University of Minnesota
University of Minnesota
College of Biological Sciences
http://www.cbs.umn.edu/

Experiment 133 - Effect of Burning Patterns on Vegetation in the Fish Lake Burn Compartments

 

Introduction

This study examines the effects of long-term prescribed burning treatments on vegetation structure and composition, productivity, and nutrient cycling in upland oak savanna and woodland vegetation. The basis for the study is an ongoing, experimental prescribed burning program begun in 1964 at Cedar Creek, and a similar program operating since 1962 on the adjacent Helen Allison Savanna property (owned by The Nature Conservancy). These prescribed burning programs are designed to subject upland oak communities (and some old fields) to different burn frequencies and patterns of burning, with the ultimate objectives of 1) restoring and maintaining the historically important savanna and open woodland vegetation, and 2) providing information about the effects of different burning patterns on vegetation structure and composition. This study addresses the latter of these two purposes and expands on it by also investigating possible influences of fire on resource availability (nutrients, water, and light) and net primary productivity. This study represents a continuation and expansion of experiments 015 and 094.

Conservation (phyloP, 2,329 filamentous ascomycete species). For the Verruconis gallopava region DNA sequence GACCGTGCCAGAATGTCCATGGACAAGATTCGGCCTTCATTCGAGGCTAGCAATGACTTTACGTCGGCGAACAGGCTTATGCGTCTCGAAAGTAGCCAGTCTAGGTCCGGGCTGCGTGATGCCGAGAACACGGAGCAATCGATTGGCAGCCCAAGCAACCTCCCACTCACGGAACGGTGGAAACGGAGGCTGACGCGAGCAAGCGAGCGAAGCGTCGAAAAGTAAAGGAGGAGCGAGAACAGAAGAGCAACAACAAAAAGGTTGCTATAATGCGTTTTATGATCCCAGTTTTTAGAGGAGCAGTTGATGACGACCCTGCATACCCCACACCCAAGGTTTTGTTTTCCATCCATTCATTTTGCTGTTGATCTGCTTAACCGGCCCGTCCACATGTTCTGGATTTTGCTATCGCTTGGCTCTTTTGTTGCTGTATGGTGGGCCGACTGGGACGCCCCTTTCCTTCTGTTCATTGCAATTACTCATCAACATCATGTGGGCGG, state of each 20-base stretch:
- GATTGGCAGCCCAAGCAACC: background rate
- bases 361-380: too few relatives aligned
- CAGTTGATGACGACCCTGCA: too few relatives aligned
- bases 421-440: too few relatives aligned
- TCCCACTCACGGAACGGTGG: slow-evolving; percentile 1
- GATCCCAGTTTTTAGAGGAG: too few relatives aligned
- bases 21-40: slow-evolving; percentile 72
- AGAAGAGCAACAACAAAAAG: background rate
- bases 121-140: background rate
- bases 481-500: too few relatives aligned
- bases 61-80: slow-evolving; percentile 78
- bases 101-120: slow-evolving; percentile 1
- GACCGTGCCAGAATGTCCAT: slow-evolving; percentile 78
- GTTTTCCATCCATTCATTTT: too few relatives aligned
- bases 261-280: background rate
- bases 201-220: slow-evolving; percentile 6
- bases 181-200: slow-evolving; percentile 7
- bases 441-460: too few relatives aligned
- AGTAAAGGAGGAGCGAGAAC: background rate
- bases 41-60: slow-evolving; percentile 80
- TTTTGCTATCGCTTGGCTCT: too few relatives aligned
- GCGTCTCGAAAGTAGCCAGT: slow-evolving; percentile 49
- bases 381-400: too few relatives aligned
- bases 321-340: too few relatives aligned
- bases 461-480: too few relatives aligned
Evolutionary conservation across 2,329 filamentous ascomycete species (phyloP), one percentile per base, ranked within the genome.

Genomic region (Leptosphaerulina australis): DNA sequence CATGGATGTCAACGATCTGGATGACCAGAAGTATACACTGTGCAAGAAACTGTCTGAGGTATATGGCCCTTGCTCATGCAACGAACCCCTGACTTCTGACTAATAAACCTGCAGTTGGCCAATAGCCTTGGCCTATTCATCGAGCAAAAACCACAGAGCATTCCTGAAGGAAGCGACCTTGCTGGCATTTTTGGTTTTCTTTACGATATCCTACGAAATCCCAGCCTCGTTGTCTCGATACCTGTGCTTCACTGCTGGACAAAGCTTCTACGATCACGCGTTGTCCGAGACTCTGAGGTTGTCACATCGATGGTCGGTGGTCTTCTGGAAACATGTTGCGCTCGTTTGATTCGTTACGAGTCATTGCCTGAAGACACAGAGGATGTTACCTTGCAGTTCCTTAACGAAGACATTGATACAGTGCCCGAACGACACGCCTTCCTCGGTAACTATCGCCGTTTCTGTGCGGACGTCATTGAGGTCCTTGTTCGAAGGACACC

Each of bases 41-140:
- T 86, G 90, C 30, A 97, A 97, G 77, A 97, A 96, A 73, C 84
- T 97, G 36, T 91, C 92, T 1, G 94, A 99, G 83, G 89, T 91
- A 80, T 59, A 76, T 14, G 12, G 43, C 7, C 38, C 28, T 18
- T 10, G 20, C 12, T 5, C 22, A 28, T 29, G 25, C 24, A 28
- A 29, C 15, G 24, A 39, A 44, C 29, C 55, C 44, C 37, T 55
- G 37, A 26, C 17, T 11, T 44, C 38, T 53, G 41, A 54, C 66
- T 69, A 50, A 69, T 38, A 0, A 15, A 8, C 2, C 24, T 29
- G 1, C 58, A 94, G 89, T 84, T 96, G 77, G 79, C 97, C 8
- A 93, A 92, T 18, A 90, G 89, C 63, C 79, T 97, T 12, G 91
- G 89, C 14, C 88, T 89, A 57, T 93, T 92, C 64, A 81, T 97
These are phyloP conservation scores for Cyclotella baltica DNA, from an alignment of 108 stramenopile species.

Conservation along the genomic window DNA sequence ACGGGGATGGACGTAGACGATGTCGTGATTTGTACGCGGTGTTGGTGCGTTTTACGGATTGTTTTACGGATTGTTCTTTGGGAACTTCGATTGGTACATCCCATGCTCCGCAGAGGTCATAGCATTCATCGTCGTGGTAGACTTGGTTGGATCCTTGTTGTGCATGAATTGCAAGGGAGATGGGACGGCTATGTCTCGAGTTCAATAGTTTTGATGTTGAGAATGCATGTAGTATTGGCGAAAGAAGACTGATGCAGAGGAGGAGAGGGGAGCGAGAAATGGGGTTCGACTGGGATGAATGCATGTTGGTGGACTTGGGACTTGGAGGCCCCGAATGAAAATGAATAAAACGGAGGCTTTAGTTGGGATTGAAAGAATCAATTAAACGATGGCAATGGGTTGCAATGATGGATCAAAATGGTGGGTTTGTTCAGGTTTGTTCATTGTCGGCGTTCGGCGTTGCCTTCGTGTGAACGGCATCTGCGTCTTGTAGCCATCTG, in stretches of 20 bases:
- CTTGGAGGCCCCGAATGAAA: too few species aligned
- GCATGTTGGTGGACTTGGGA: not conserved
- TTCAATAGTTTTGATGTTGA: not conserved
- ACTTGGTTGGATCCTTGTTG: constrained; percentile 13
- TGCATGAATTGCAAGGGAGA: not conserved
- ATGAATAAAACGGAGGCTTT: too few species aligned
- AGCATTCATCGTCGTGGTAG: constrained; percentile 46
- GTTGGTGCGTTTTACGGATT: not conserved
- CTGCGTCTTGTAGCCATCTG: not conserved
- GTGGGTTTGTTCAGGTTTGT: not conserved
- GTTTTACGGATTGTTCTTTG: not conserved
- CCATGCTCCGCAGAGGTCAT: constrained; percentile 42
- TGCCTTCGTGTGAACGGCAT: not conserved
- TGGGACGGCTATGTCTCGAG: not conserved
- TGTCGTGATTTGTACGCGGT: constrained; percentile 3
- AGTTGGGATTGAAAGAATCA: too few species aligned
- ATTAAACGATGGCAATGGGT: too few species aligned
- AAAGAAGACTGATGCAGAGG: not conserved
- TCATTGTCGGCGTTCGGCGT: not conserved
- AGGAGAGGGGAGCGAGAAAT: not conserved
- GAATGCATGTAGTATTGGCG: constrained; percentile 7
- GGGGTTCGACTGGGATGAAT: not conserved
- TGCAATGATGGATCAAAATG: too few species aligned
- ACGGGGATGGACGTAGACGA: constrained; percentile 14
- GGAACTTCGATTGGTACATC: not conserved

Key Results

We have examined the impact of fire, vegetation, and plant-insect interactions on biogeochemical cycling (Laungani and Knops 2009ab, Dijkstra et al. 2006ab, Kay et al. 2007, 2008, and Hobbie 2010, Knops and Bradley 2009) and plant, bird, and mutualist communities (Chapman and Reich 2007, Peterson et al. 2007, Peterson and Reich 2008, Dickie et al. 2005, 2007, 2009a), as well as the interactive role of plant-mutualist interactions (Dickie et al. 2007) and tree-shrub interactions (Pelc et al. 2011) on the dynamics of the plant community. 
 
We have found that phylogenetic relatedness corresponds with spatial scale and environmental variation and species responses to fire in the savanna burn treatments (Willis et al. 2010, Cavender-Bares and Reich 2012). These studies show that traits influencing patterns of phylogenetic beta-diversity along a gradient of fire frequency may have originated as long as 80 million years ago (Fig. 1). 
 
Fig 1.  The influence of prescribed burning and the 1988 drought on phylogenetic beta diversity in the oak savanna burn experiment from 1984-2010. Circle sizes are proportional to relative abundance. Frequently burned communities (red) had the highest species richness, the most resource-conservative leaf traits, and spanned the greatest number of lineages, but had more close relatives within lineages. Unburned communities (blue) had the lowest diversity and the fewest lineages, but close relatives co-occurred less frequently. Phylogenetic turnover between treatments is greatest ~80 million years ago (red line). (Cavender-Bares & Reich, in press)
 
 

Methods for e133

 

Datasets for e133: Effect of Burning Patterns on Vegetation in the Fish Lake Burn Compartments

Dataset IDTitleRange of Years (# years with data)
afme133Aboveground plant tissue carbon and nitrogen1999-2001 (3 years)
afne133Annual oak leaf canopy litter percent carbon and nitrogen2003-2006 (4 years)
herbe133Herb Survey1984-2015 (8 years)
lite133Litter biomass1995-2015 (20 years)
lpe133Percent light penetration2000-2010 (2 years)
ple133Plant aboveground biomass data1999-2002 (4 years)